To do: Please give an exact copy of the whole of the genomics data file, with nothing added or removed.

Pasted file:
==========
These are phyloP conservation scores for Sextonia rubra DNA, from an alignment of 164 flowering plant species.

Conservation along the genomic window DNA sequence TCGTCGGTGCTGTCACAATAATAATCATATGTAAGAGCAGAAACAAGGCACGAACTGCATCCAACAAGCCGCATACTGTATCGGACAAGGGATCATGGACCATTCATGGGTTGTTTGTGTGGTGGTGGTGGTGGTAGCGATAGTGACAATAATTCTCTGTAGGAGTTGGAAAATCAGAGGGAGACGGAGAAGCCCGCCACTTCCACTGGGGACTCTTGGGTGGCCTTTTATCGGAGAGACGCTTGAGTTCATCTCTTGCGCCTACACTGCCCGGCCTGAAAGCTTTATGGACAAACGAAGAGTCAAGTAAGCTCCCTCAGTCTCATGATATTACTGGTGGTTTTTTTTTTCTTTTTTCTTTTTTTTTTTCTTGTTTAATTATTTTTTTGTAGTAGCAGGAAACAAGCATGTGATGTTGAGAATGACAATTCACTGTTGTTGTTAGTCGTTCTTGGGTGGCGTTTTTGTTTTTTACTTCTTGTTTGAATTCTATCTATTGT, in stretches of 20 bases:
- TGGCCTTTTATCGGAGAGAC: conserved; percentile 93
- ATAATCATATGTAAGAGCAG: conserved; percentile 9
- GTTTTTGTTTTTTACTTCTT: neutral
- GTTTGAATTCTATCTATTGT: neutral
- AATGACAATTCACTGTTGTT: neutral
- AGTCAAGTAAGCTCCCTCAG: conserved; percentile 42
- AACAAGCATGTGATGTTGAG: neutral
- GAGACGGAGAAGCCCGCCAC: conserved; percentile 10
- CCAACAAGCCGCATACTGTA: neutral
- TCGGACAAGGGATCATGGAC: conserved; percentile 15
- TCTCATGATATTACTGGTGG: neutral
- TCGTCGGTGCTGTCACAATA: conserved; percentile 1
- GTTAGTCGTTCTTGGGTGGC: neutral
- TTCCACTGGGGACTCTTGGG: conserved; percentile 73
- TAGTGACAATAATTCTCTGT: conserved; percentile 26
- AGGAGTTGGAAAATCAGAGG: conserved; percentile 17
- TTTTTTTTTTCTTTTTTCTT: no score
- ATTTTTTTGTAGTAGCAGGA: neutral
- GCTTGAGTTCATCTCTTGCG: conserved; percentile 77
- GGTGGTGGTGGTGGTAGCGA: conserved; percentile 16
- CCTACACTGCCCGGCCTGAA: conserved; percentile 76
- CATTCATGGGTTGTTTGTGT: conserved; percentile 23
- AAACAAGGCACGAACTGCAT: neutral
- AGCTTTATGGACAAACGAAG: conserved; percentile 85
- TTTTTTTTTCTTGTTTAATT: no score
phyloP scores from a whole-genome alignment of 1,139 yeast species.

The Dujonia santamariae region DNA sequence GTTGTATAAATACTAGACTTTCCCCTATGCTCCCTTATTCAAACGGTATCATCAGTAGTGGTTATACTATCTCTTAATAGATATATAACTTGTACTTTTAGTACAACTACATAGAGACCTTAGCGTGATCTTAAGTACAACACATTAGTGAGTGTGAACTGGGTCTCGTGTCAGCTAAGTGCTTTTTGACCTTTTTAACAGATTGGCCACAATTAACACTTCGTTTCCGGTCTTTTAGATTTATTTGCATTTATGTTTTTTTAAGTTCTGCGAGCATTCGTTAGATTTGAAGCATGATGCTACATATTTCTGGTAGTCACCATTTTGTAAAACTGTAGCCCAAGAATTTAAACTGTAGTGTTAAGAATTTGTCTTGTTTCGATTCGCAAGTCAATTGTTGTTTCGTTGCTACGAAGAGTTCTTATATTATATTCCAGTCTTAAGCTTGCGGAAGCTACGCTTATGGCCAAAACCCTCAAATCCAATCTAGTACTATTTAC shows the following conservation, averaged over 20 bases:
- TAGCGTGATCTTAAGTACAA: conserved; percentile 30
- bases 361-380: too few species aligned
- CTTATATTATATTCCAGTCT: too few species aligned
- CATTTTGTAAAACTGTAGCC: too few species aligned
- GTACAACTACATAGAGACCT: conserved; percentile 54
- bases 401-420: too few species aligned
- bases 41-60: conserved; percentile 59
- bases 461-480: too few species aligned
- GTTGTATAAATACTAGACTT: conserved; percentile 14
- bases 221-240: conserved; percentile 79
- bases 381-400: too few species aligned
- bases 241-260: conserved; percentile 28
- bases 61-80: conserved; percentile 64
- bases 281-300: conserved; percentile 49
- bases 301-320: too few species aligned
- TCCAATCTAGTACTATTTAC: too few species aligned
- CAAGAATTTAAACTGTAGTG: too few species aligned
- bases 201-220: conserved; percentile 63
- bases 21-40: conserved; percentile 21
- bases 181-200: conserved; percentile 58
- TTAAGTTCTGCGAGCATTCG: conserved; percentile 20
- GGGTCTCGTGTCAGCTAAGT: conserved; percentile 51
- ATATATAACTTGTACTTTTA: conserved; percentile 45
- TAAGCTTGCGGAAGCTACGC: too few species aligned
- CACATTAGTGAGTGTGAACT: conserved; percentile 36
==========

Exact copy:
These are phyloP conservation scores for Sextonia rubra DNA, from an alignment of 164 flowering plant species.

Conservation along the genomic window DNA sequence TCGTCGGTGCTGTCACAATAATAATCATATGTAAGAGCAGAAACAAGGCACGAACTGCATCCAACAAGCCGCATACTGTATCGGACAAGGGATCATGGACCATTCATGGGTTGTTTGTGTGGTGGTGGTGGTGGTAGCGATAGTGACAATAATTCTCTGTAGGAGTTGGAAAATCAGAGGGAGACGGAGAAGCCCGCCACTTCCACTGGGGACTCTTGGGTGGCCTTTTATCGGAGAGACGCTTGAGTTCATCTCTTGCGCCTACACTGCCCGGCCTGAAAGCTTTATGGACAAACGAAGAGTCAAGTAAGCTCCCTCAGTCTCATGATATTACTGGTGGTTTTTTTTTTCTTTTTTCTTTTTTTTTTTCTTGTTTAATTATTTTTTTGTAGTAGCAGGAAACAAGCATGTGATGTTGAGAATGACAATTCACTGTTGTTGTTAGTCGTTCTTGGGTGGCGTTTTTGTTTTTTACTTCTTGTTTGAATTCTATCTATTGT, in stretches of 20 bases:
- TGGCCTTTTATCGGAGAGAC: conserved; percentile 93
- ATAATCATATGTAAGAGCAG: conserved; percentile 9
- GTTTTTGTTTTTTACTTCTT: neutral
- GTTTGAATTCTATCTATTGT: neutral
- AATGACAATTCACTGTTGTT: neutral
- AGTCAAGTAAGCTCCCTCAG: conserved; percentile 42
- AACAAGCATGTGATGTTGAG: neutral
- GAGACGGAGAAGCCCGCCAC: conserved; percentile 10
- CCAACAAGCCGCATACTGTA: neutral
- TCGGACAAGGGATCATGGAC: conserved; percentile 15
- TCTCATGATATTACTGGTGG: neutral
- TCGTCGGTGCTGTCACAATA: conserved; percentile 1
- GTTAGTCGTTCTTGGGTGGC: neutral
- TTCCACTGGGGACTCTTGGG: conserved; percentile 73
- TAGTGACAATAATTCTCTGT: conserved; percentile 26
- AGGAGTTGGAAAATCAGAGG: conserved; percentile 17
- TTTTTTTTTTCTTTTTTCTT: no score
- ATTTTTTTGTAGTAGCAGGA: neutral
- GCTTGAGTTCATCTCTTGCG: conserved; percentile 77
- GGTGGTGGTGGTGGTAGCGA: conserved; percentile 16
- CCTACACTGCCCGGCCTGAA: conserved; percentile 76
- CATTCATGGGTTGTTTGTGT: conserved; percentile 23
- AAACAAGGCACGAACTGCAT: neutral
- AGCTTTATGGACAAACGAAG: conserved; percentile 85
- TTTTTTTTTCTTGTTTAATT: no score
phyloP scores from a whole-genome alignment of 1,139 yeast species.

The Dujonia santamariae region DNA sequence GTTGTATAAATACTAGACTTTCCCCTATGCTCCCTTATTCAAACGGTATCATCAGTAGTGGTTATACTATCTCTTAATAGATATATAACTTGTACTTTTAGTACAACTACATAGAGACCTTAGCGTGATCTTAAGTACAACACATTAGTGAGTGTGAACTGGGTCTCGTGTCAGCTAAGTGCTTTTTGACCTTTTTAACAGATTGGCCACAATTAACACTTCGTTTCCGGTCTTTTAGATTTATTTGCATTTATGTTTTTTTAAGTTCTGCGAGCATTCGTTAGATTTGAAGCATGATGCTACATATTTCTGGTAGTCACCATTTTGTAAAACTGTAGCCCAAGAATTTAAACTGTAGTGTTAAGAATTTGTCTTGTTTCGATTCGCAAGTCAATTGTTGTTTCGTTGCTACGAAGAGTTCTTATATTATATTCCAGTCTTAAGCTTGCGGAAGCTACGCTTATGGCCAAAACCCTCAAATCCAATCTAGTACTATTTAC shows the following conservation, averaged over 20 bases:
- TAGCGTGATCTTAAGTACAA: conserved; percentile 30
- bases 361-380: too few species aligned
- CTTATATTATATTCCAGTCT: too few species aligned
- CATTTTGTAAAACTGTAGCC: too few species aligned
- GTACAACTACATAGAGACCT: conserved; percentile 54
- bases 401-420: too few species aligned
- bases 41-60: conserved; percentile 59
- bases 461-480: too few species aligned
- GTTGTATAAATACTAGACTT: conserved; percentile 14
- bases 221-240: conserved; percentile 79
- bases 381-400: too few species aligned
- bases 241-260: conserved; percentile 28
- bases 61-80: conserved; percentile 64
- bases 281-300: conserved; percentile 49
- bases 301-320: too few species aligned
- TCCAATCTAGTACTATTTAC: too few species aligned
- CAAGAATTTAAACTGTAGTG: too few species aligned
- bases 201-220: conserved; percentile 63
- bases 21-40: conserved; percentile 21
- bases 181-200: conserved; percentile 58
- TTAAGTTCTGCGAGCATTCG: conserved; percentile 20
- GGGTCTCGTGTCAGCTAAGT: conserved; percentile 51
- ATATATAACTTGTACTTTTA: conserved; percentile 45
- TAAGCTTGCGGAAGCTACGC: too few species aligned
- CACATTAGTGAGTGTGAACT: conserved; percentile 36